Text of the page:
So I finally got to the part of the story in Curveball where our heroes have to deal with magic. I've been looking forward to this part of the arc for a while. I finally introduced it in Issue 12, wound up devoting an awful lot of ink to it in Issue 13, and now in Issue 14 there's actual worldbuilding around it. (Still need to put up Part Four. "November" issue. Sigh.)
What's interesting is that in all my planning I didn't anticipate how it might fundamentally change the story.
I was inspired to figure out how magic fit in my world from The Legion of Nothing -- the scene where Nick runs into Vengeance while they're trying to deal with the Mayor. It's one of my favorite earlier scenes because Nick is the classic Science Guy and here was this thing that was Very Much Not Science but it was there and he mostly rolled with it (I'm operating from memory now, it's been a while since I read the first arc). It was a very Marvelesque thing, with Doctor Strange and Iron Man saying "hey" (only Vengeance is more like "Warlock Punisher," but... well, I'm getting sidetracked). And it worked perfectly. "Hey, look, this is part the world too, no wonder most citizens have given up trying to sort it all out."
LoN is probably the serial that did more to convince me to start writing Curveball, and I thought a lot about stuff Jim was doing that I liked, and how I would want it to feel different from what he was doing -- that's right, Jim, you're one of my unsung muses . And one of the things I wanted to do was make magic very different--more chthonic (or if I'm going to stick with genre types, more like magic as it was shown in the Vertigo line when it was mostly separate from the main DC line). So I worked out how that fit, mostly, and tucked it away, and wrote issues 1-11 with (I'm pretty sure) absolutely no mention of magic anywhere whatsoever, until all of a sudden in issue 12 it stepped up and kicked CB in the jellies, hard.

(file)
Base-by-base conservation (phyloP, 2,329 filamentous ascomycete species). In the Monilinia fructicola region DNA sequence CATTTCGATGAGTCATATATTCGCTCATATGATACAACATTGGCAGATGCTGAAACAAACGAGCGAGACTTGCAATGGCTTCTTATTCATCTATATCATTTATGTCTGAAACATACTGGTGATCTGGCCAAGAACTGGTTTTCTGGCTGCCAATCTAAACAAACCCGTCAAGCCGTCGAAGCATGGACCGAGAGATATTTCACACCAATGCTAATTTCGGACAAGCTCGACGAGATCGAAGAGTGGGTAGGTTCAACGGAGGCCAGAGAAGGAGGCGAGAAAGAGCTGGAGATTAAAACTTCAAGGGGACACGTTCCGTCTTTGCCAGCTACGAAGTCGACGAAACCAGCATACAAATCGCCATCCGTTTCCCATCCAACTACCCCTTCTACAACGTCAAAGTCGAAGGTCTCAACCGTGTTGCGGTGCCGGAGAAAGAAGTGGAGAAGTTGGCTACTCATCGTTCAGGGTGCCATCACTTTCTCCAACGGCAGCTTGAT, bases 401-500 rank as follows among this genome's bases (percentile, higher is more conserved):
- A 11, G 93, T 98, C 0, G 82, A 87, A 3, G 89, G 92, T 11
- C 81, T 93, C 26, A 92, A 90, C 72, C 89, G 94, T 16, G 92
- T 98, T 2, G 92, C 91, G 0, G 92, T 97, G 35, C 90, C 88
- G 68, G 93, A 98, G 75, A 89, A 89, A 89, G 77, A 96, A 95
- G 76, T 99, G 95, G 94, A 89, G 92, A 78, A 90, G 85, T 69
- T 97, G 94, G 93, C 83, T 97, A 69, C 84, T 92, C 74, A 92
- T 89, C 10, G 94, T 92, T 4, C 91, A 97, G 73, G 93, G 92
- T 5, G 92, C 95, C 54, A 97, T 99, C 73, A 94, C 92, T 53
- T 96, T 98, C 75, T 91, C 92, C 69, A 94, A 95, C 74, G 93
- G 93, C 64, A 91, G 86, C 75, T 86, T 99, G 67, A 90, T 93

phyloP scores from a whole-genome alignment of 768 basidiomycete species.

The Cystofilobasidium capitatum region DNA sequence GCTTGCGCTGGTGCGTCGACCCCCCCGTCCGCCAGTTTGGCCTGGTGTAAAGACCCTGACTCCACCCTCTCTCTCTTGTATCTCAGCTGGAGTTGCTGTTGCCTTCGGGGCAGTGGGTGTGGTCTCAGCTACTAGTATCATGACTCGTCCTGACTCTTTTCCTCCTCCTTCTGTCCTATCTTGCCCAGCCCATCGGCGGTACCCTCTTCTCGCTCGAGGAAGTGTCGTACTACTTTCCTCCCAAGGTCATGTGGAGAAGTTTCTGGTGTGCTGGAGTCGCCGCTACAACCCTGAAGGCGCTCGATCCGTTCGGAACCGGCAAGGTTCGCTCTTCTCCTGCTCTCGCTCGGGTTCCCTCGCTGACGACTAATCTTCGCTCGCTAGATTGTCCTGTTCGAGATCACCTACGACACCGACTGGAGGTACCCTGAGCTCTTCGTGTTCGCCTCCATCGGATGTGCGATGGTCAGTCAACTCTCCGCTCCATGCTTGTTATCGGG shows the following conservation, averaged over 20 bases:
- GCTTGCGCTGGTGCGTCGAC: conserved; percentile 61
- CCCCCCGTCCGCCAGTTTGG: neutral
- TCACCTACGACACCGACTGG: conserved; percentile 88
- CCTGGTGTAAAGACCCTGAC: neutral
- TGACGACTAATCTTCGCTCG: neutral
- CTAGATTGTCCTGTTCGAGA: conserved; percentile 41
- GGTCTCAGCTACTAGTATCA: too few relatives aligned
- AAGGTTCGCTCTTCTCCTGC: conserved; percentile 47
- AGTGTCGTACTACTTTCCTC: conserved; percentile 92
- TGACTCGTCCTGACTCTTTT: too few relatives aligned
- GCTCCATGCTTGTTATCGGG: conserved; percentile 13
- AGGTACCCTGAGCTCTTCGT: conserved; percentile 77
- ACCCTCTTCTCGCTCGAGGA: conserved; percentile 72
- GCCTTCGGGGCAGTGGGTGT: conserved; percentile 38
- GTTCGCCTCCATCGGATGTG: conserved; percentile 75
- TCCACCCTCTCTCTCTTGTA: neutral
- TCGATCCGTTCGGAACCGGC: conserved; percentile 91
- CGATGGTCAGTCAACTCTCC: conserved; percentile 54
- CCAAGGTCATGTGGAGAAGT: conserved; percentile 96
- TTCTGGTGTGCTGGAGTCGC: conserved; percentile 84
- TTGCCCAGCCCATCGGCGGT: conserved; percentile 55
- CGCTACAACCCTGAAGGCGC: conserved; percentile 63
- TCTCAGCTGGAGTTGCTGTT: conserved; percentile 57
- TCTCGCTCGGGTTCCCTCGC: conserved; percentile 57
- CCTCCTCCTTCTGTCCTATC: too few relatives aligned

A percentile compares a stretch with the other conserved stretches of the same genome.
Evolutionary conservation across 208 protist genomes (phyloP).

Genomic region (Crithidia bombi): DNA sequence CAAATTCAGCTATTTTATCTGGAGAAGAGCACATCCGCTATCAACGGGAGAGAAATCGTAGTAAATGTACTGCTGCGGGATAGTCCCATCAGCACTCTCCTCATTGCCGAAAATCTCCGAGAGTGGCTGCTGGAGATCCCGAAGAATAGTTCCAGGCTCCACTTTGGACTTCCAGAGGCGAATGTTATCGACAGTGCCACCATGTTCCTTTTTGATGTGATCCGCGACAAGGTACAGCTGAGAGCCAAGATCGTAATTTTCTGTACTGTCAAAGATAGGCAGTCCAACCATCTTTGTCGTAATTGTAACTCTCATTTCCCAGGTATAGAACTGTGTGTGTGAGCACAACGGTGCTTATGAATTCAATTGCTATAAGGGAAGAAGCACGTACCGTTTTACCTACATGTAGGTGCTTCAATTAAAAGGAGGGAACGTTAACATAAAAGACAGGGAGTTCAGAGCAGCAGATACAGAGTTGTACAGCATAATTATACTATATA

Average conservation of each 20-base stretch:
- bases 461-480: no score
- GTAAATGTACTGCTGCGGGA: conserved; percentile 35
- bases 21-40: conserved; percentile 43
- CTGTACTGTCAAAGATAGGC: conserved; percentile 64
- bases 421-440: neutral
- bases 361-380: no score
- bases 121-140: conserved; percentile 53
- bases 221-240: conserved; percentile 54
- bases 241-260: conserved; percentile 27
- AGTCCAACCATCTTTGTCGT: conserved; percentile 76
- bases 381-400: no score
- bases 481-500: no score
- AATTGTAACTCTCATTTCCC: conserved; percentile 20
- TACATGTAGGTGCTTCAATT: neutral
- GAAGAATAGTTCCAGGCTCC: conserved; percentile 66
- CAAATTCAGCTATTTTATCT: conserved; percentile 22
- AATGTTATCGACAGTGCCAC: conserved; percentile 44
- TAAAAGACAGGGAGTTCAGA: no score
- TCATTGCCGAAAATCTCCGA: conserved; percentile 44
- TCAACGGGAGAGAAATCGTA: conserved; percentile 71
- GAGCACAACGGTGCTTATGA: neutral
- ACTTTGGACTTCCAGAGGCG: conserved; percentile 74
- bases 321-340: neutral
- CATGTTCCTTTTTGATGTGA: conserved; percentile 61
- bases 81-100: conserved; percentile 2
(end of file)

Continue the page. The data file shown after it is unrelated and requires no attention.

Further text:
So far, so good. Except that I'm working through Year Two now and I'm a bit concerned that the choices I'd planned out so carefully are in danger of taking over the rest of the story. I hadn't intended to write The Call of Chthulhu, Son of Krypton Edition, but the story effect of keeping it hidden for as long as it has and then bringing it out may be that it just draws more attention than the other stuff I want to introduce.
The great advantage of the way Marvel does it is that it puts everything on the same level, essentially. Magic and technology and mutation are all powers first, and while the storylines may be different depending on the source of powers, and the specific "get out of jail" cards the protagonists deploy to resolve their situations may be different, you can put them all on the same world because they scale relatively easily. I wanted my magic to be very alien to the world, and as a result it may have to take over the show for a while, unless I can figure out how to mitigate it.
Ah well. Unintended consequences are one of the joys of writing.